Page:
All bridges, no matter how badly they’re burned, can eventually be rebuilt. It just takes a little wood, a hammer and some nails, and the right set of circumstances.
When it comes to the relationship between East Carolina and its once-favorite son Ruffin McNeill, there’s no better time than the present to begin work on repairing the pathway that will allow the former Pirate football coach to formally reconnect with the school he loves.
The bridge between McNeill and ECU was scorched to ashes when he was abruptly fired by then-athletic director Jeff Compher following the 2015 season despite having taken his team to bowl games in each of the three previous years.
Whether you agreed with the decision or not, it was hard to argue that the situation was handled poorly. And it’s an indisputable fact that four losing seasons and two coaches later, the Pirates’ program hasn’t been the same since McNeill has been gone.
Thankfully, the situation finally seems to have stabilized with the hirings of new AD Jon Gilbert and a coach in Mike Houston who has both experience and a proven track record of winning.
Between their arrival, completion of the TowneBank Tower project and the emergence of star quarterback Holton Ahlers, ECU’s football program is once again showing signs of life.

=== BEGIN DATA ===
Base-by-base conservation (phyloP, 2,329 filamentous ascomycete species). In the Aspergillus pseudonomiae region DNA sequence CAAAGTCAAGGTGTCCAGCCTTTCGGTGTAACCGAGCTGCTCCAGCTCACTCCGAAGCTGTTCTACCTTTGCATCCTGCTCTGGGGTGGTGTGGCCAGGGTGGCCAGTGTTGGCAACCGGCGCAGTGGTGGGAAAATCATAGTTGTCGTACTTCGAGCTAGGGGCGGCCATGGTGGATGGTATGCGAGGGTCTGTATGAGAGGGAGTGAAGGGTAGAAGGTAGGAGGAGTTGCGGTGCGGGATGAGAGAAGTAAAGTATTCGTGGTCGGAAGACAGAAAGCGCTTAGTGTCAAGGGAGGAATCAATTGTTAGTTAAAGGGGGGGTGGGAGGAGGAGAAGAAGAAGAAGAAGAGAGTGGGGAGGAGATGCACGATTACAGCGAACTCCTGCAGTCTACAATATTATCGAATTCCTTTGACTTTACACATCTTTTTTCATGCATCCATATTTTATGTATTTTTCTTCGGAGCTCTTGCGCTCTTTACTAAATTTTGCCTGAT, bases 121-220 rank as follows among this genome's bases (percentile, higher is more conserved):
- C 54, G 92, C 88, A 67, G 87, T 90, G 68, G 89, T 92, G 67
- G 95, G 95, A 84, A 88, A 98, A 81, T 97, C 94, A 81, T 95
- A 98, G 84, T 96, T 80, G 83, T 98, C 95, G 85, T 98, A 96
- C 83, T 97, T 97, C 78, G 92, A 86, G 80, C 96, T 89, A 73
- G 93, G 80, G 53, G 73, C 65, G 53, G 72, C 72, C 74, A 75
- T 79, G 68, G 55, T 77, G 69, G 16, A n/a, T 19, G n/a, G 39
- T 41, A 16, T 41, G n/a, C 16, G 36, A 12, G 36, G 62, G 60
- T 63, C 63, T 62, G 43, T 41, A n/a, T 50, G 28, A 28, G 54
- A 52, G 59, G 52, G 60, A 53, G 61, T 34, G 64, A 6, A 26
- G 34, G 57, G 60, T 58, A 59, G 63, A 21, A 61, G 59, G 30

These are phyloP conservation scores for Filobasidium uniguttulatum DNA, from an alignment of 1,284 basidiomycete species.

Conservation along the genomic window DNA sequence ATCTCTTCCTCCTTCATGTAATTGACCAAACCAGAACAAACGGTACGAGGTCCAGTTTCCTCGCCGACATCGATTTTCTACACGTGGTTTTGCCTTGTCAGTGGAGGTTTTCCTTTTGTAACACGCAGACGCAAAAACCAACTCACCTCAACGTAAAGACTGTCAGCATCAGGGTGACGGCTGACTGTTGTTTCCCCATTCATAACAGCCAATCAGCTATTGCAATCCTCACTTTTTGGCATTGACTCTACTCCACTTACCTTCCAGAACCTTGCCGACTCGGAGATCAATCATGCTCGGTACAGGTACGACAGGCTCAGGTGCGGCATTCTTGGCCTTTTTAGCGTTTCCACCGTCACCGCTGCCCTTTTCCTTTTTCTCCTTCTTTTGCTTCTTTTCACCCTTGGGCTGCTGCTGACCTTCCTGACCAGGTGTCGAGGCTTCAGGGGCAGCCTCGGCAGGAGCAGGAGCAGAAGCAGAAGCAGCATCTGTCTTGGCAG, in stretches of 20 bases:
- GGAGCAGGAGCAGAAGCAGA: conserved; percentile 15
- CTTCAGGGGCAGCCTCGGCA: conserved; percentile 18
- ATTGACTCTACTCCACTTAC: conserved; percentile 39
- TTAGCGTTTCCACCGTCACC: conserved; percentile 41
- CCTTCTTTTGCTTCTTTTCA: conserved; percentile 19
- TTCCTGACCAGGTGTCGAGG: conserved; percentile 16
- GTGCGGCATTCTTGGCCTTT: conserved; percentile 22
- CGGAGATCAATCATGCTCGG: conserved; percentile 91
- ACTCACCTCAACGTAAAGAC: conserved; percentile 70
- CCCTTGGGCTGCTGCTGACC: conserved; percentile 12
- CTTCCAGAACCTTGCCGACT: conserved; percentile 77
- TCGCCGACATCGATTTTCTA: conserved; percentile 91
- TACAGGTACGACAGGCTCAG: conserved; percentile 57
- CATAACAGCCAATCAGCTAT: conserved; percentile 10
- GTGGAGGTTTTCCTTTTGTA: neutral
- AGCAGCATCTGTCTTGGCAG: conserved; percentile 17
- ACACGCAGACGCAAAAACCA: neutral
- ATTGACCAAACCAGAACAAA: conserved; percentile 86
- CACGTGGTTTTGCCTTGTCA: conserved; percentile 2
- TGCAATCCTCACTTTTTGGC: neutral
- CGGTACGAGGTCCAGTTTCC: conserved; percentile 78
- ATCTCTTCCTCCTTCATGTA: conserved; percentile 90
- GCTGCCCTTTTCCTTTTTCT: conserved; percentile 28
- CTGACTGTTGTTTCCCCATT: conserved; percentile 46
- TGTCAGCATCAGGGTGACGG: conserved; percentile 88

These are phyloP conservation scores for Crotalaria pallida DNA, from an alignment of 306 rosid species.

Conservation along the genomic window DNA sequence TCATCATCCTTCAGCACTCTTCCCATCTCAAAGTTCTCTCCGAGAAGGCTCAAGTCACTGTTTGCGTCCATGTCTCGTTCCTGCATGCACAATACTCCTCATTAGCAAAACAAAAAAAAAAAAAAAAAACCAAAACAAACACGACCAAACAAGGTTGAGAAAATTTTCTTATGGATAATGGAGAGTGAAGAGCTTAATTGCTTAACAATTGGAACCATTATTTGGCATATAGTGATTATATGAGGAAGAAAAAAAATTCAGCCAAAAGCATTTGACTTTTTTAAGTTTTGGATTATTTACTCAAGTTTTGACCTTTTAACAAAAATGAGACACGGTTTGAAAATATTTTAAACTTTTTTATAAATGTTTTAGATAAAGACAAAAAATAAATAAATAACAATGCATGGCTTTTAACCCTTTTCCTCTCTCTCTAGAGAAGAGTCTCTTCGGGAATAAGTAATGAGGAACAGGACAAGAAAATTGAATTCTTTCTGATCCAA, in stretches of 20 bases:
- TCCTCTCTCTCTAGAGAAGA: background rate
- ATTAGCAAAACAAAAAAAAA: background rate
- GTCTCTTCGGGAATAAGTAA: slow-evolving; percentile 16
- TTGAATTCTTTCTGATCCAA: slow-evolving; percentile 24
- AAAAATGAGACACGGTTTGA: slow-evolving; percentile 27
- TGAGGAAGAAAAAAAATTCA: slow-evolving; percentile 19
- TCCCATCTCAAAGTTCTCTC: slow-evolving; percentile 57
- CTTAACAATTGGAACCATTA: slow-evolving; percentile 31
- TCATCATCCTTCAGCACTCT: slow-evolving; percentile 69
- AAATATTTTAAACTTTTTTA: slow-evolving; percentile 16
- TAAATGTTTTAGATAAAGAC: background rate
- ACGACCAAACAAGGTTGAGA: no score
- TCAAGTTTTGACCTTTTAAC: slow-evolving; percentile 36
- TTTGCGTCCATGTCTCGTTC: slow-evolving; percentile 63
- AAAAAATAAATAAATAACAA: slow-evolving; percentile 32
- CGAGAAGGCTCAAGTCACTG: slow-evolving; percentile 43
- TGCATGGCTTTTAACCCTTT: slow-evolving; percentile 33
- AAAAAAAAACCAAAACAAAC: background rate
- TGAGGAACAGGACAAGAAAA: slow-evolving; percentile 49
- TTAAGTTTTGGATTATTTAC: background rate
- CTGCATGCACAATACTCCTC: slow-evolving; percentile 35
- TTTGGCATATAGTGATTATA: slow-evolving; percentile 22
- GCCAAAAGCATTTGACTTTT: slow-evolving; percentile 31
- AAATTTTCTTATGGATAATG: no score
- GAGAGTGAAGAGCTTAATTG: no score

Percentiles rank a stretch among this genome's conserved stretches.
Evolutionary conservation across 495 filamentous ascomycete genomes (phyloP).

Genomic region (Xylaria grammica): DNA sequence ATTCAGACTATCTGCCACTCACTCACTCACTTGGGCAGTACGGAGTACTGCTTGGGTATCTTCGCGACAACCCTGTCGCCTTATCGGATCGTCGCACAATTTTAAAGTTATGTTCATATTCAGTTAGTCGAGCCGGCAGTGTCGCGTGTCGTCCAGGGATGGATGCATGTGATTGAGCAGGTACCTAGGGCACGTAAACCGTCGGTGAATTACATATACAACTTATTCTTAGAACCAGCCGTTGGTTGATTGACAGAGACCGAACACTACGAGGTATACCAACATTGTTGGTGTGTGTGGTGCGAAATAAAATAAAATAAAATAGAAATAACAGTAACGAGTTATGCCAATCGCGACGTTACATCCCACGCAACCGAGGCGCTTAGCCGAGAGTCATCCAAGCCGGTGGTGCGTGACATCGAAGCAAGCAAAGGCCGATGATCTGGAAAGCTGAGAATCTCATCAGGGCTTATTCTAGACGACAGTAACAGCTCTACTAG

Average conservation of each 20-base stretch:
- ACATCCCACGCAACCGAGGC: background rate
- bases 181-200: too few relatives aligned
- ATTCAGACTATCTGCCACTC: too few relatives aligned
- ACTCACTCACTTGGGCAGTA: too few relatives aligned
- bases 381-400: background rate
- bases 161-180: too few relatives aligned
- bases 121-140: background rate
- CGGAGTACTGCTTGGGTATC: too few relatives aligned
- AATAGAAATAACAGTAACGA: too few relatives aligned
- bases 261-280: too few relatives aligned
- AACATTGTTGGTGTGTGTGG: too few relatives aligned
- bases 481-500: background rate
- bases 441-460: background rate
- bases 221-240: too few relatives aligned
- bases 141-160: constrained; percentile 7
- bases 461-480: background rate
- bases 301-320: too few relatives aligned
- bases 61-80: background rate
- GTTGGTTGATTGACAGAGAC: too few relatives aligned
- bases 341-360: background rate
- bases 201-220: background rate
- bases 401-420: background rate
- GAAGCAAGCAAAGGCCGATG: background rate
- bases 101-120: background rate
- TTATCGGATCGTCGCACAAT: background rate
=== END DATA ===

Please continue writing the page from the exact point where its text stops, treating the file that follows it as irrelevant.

How symbolic of a gesture would it be to bridge the gap between the Pirates’ successful past and its hopeful future by bringing McNeill back to Dowdy-Ficklen Stadium — not necessarily to apologize, but rather to say thank you for his loyalty and service to his alma mater.
It was reported last summer that the school’s new athletic leadership unofficially reached out to the former Pirates defensive back, who played for coach Pat Dye from 1976-80. While visiting Oklahoma, where McNeill served as an assistant, ECU offensive coordinator Donnie Kirkpatrick raised the subject of a return home to be honored.
But the logistics couldn’t be worked out.
Now, however, circumstances have changed. Just before the turn of the new year, McNeill announced that he was taking a leave of absence from his job with the Sooners to return home to Lumberton to care for his ailing father.
“This was one of the hardest decisions I’ve had to make. But in the end, being near my dad was a necessary choice,” McNeill said in a statement announcing his decision. “Right now I need to be a son again and I need to help my brother and other family members take care of my dad, who is battling significant health issues.”
McNeill made it a point to say that he does not consider this a retirement.
“I still want to coach in some form or fashion,” he said. “But right now that can’t be the case. My focus needs to be on my dad in North Carolina.”
It is unclear how much time and effort that focus will entail. But since McNeill is back in his home state just a short drive down Interstate 95 from Greenville, it wouldn’t hurt for ECU to invest in the building materials necessary to repair the charred bridge across which he could return.
If nothing else than to give Pirate Nation an opportunity to reach out to the former coach and show him the kind of love he has always had for them.